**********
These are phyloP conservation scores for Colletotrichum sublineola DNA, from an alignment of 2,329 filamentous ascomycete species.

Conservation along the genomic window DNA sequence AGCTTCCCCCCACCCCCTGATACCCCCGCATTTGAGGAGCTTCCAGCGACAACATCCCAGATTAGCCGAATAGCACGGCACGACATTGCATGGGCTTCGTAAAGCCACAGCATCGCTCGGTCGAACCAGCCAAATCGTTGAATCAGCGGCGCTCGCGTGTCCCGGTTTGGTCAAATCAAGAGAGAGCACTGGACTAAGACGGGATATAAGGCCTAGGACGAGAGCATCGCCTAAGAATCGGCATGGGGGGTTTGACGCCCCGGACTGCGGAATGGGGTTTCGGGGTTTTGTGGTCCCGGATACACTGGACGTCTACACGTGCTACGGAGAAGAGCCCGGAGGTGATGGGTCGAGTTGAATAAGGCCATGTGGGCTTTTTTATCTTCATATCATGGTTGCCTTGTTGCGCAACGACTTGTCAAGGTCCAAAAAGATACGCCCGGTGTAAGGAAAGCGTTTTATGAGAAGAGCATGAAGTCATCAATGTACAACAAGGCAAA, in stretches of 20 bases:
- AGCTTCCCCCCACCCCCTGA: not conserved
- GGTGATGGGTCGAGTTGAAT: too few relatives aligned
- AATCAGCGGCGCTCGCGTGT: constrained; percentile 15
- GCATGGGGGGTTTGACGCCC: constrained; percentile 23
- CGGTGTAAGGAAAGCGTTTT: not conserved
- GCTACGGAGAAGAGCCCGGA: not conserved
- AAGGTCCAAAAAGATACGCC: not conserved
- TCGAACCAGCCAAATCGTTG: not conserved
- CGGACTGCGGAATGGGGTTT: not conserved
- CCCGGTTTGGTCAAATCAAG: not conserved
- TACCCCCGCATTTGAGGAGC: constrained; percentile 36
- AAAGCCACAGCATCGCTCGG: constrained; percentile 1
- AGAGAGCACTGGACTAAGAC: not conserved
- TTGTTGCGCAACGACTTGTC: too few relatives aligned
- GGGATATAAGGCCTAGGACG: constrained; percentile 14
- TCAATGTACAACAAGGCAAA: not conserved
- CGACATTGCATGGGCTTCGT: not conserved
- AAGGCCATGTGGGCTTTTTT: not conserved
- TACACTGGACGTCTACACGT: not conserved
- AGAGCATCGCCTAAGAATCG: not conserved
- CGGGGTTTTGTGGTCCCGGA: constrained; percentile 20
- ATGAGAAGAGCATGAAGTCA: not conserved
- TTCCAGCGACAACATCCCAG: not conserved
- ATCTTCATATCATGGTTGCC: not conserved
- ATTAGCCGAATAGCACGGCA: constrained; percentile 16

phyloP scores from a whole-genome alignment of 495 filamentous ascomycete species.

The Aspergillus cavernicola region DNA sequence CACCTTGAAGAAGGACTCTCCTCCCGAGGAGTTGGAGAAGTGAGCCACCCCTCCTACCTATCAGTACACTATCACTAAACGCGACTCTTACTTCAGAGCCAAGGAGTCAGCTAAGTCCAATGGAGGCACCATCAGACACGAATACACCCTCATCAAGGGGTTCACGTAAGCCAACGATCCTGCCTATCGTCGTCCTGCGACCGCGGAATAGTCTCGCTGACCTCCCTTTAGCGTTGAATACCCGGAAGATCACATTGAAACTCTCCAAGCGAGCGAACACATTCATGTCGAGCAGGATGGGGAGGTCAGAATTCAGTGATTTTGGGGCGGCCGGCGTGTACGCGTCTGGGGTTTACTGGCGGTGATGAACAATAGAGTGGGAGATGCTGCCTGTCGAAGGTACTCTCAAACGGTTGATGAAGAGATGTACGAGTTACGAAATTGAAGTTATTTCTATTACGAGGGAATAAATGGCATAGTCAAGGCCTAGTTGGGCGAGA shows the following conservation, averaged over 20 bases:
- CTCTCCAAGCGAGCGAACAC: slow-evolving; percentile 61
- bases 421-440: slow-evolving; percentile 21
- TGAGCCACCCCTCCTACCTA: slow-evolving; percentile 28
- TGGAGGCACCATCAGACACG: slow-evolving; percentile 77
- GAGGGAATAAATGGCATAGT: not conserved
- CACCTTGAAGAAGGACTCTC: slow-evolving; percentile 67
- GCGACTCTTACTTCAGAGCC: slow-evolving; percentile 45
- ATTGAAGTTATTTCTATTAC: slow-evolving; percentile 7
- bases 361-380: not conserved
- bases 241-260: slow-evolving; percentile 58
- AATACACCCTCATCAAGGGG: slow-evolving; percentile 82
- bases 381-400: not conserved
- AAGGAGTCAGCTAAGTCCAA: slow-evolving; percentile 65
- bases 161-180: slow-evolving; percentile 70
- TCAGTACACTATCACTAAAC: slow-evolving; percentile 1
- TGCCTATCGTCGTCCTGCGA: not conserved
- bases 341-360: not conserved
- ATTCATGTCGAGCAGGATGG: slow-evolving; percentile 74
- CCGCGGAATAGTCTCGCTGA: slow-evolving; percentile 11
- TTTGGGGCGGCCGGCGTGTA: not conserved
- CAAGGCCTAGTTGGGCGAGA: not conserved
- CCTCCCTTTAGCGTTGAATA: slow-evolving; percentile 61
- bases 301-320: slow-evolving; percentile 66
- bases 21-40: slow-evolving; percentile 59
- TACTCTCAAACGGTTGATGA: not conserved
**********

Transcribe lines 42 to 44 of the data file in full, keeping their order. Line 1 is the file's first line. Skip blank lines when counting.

- AAGGAGTCAGCTAAGTCCAA: slow-evolving; percentile 65
- bases 161-180: slow-evolving; percentile 70
- TCAGTACACTATCACTAAAC: slow-evolving; percentile 1